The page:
1. Сын сестры моего друга - студент.
2. Жену моего брата зовут Анна.
3. Имя сына моего бывшего одноклассника странное.
4. Книги сына моего друга всегда чистые.
5. Оценки сыновей этого инженера только отличные.
6. Квартира дочери моей золовки большая.
7. Комната Лены и Ани светлая.
8. Романы Диккенса и Лондона хорошо известны.
9. Имя бывшего мужа моей подруги - Алексей.
We find the following personal pronouns in English:
|3rd person||he she it||they|
I and we are said to be the pronouns of the 1st person, i.e. a person (or persons) who speaks (speak).
You is said to be the pronoun of the 2nd person, i.e. a person (persons) spoken to. He, she, it and they are said to be the pronouns of the 3rd person, i.e. a person (persons) or a thing (things) spoken about.
We distinguish singular and plural personal pronouns. Singular personal pronouns refer to one person or thing and plural personal pronouns refer to more than one person or thing. The pronouns I, we, you, he and she are mainly used for persons. I, we and you are indifferent to gender, while he is masculine and she feminine.
The pronoun it is used for animals, concrete things and abstract notions, i.e. it refers to neuter nouns.
The pronoun they is used for persons, animals and things and is indifferent to gender.
The personal pronouns are used as nouns in the sentence.
The personal pronouns have the category of case. There are two cases for personal pronouns – the nominative case and the objective case.
|The Nominative Case||Thе Objective Case|
The forms of the nominative case function in the sentence as subjects.
e. g. I expect they will laugh at me.
Don’t you know what he's up to?
The forms of the objective case function in the sentence as objects.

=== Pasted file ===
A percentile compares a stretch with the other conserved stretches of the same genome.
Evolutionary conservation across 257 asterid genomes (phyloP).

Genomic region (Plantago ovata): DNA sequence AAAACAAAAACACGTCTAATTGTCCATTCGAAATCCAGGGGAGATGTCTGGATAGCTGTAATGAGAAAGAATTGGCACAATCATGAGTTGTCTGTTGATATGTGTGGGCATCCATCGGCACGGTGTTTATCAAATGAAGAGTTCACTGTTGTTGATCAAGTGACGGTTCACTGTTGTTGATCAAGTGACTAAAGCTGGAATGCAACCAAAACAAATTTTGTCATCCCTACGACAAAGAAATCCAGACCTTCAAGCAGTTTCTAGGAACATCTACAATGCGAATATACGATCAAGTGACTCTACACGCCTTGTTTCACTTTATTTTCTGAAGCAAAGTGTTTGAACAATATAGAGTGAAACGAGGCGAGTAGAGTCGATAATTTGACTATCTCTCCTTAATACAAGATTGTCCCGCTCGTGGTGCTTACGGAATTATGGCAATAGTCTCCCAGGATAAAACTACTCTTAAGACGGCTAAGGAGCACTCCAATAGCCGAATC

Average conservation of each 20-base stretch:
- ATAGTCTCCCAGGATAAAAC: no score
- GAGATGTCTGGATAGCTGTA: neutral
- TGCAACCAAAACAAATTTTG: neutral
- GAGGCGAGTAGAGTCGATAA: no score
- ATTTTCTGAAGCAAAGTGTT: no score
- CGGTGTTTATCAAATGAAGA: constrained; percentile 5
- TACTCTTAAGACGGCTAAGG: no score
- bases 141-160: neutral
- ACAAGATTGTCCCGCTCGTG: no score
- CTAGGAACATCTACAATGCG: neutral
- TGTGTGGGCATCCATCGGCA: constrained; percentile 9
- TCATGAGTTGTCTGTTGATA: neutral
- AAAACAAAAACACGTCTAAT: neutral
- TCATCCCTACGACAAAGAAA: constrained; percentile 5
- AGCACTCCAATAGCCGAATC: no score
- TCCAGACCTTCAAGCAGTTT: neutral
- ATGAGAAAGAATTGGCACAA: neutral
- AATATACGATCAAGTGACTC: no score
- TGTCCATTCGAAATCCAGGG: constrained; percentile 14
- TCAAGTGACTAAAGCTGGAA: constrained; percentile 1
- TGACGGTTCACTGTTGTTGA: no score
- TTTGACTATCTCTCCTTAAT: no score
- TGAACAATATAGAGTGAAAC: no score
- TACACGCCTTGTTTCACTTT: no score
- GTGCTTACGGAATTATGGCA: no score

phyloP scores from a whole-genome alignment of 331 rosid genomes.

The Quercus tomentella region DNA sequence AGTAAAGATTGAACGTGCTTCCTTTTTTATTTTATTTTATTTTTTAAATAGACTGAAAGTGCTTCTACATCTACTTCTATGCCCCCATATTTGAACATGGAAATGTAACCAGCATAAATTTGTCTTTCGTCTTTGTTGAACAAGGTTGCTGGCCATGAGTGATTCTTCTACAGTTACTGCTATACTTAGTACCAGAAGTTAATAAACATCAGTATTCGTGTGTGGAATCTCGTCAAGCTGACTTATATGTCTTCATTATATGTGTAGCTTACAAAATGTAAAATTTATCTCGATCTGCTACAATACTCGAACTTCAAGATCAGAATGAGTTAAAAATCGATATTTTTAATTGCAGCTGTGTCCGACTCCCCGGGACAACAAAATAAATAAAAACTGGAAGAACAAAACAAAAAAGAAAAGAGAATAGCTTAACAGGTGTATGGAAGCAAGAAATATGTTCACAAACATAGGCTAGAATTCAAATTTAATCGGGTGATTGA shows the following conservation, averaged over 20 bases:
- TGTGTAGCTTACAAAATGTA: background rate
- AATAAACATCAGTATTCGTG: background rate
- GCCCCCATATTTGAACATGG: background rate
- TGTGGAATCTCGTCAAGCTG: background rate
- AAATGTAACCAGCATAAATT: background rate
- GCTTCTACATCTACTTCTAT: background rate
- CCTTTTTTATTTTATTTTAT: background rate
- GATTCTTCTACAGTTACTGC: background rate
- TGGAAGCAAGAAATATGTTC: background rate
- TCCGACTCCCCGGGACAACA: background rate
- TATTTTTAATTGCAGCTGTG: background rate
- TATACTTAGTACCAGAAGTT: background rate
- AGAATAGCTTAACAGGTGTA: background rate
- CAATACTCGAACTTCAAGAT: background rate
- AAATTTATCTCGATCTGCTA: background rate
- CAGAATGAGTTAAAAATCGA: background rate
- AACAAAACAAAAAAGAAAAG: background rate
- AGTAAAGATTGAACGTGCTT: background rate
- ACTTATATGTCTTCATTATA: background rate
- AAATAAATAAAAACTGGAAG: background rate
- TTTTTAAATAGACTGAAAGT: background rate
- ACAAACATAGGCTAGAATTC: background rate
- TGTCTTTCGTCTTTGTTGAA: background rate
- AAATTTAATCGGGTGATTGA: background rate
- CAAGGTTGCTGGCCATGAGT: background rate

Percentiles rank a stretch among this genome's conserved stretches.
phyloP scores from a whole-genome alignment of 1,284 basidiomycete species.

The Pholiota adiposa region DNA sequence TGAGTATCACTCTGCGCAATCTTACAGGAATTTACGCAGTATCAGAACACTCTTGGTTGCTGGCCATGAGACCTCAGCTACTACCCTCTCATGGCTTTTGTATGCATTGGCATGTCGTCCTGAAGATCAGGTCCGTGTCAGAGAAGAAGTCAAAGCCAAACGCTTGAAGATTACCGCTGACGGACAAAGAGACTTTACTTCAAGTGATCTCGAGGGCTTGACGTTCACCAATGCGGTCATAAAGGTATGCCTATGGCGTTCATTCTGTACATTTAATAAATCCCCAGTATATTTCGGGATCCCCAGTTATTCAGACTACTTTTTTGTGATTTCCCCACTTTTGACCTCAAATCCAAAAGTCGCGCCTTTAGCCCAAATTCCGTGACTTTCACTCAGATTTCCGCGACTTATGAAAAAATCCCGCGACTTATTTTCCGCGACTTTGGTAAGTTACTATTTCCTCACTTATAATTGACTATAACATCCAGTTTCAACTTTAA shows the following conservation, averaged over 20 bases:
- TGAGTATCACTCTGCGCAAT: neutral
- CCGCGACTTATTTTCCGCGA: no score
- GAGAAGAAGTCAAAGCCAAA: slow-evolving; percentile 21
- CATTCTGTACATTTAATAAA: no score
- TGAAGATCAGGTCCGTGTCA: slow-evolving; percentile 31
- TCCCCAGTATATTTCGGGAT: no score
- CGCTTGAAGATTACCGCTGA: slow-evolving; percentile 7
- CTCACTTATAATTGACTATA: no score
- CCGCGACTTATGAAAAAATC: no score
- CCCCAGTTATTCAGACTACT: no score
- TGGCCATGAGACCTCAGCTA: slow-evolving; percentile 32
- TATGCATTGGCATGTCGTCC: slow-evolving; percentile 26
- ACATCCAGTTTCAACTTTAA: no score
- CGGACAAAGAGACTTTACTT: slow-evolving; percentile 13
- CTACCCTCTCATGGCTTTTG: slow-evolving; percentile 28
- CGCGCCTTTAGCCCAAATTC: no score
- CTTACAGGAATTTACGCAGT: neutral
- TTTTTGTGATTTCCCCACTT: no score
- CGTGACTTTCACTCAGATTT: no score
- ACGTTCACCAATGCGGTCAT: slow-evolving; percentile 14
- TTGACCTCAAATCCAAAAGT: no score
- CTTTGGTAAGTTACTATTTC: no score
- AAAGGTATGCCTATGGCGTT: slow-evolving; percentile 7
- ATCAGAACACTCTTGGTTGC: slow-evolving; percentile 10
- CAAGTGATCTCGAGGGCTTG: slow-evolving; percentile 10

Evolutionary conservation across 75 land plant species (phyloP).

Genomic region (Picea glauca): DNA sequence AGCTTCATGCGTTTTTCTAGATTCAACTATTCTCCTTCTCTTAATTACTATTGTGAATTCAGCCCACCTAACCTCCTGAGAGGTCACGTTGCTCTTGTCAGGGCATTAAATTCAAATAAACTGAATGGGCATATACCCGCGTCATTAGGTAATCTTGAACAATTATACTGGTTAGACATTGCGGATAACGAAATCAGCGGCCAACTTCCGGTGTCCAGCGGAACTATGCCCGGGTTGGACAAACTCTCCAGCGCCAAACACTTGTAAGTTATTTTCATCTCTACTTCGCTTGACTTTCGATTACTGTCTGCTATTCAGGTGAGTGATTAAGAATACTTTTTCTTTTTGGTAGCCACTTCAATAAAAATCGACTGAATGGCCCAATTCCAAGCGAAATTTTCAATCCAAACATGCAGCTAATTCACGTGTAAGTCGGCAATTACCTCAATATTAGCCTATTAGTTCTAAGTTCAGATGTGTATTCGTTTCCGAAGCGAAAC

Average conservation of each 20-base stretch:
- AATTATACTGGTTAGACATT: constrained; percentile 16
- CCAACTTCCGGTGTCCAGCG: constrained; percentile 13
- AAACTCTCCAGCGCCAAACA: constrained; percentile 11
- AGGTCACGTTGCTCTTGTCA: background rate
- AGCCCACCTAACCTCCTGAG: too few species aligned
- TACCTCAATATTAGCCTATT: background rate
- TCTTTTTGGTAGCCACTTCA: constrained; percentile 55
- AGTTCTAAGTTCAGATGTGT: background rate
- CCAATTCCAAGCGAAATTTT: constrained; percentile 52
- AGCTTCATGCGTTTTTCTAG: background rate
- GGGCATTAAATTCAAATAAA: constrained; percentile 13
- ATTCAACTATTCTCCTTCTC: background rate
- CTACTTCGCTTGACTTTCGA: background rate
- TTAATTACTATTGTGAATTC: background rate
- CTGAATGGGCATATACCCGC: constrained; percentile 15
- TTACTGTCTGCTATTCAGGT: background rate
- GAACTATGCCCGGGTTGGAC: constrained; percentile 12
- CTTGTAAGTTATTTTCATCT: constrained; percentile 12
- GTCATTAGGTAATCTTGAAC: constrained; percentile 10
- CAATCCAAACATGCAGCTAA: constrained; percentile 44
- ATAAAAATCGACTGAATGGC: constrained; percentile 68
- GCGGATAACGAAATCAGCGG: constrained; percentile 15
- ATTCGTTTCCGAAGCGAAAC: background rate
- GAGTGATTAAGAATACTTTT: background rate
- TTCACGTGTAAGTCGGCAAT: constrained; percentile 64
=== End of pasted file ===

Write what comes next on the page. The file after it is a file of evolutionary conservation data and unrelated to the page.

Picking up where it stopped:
e. g. I met him in the street. (direct object)
He gave me some advice (indirect object)
Please, don't tell anyone about us. (prepositional object)
When personal pronouns are used as predicatives or after than, as and but, the nominative case is considered to be very formal; the use of the objective case is preferred in spoken English.
e. g. Who is it? – It’s me.
Do you need anything? - Yes, a secretary that I’ll dictate my piece to. - I’ll be her. You’re better off than them (they).
She is as tall as him (he).
No one can do it but him (he).
But only a nominative case personal pronoun can be used in the following sentence pattern where the pronoun is followed by a clause.
e. g. It was I who did it.
Exercise 1. Name the forms of the personal pronouns. Make up sentences with all the pronouns. If a pronoun has the same form in the Nominative and the Objective Case, make up 2 sentences.
Model: She is the Nominative Case.
Her is the Objective Case.
You is the Nominative Case and the Objective Case.
The Singular —it, she, him, you, me, her, I, he.
The Plural —we, them, you, they, us.
Exercise 2. Replace the following nouns by the corresponding personal pronouns.
A family, a daughter, parents, a clog, Robert, people, an orange, fruit, morning, a word, Helen, a boy, the sun, a man, a teacher, sister, a doctor, the King, a grandmother, pets, the Queen, animals, a horse, grammar, a fly, a teenager, police, a boy-friend, paper, a book, news, scissors, weather.
Exercise 3. Work in pairs. Take turns to ask and answer the questions. Fill in the gaps with personal pronouns in the Nominative Case.
A: Is John a student?
B: No, he is not a student. He is a teacher.
|1. A: Is the pencil in the box? B: No, ... is on the desk. 2. A: Are the windows open? B: No, ... are shut. 3. A: Is Ann here? B: No, ... is not here. … is there. 4. A: What colour are the desks? B: ... are brown. 5. A: Put the books into the bag. B: Where is ...? A: … is on the bed.||6. A: Put the pieces of paper on the table. B: Where are ...? A: … are on the shelf. 7. A: The boy is in the classroom. B: Where is …? A: … is in the classroom. 8. A: Where are the pencils? B: ... are in the box. 9. A: What are you? B: … am a student. 10. A: Where are ...? B: ... are in the classroom.|
Дата: 2019-02-25, просмотров: 280.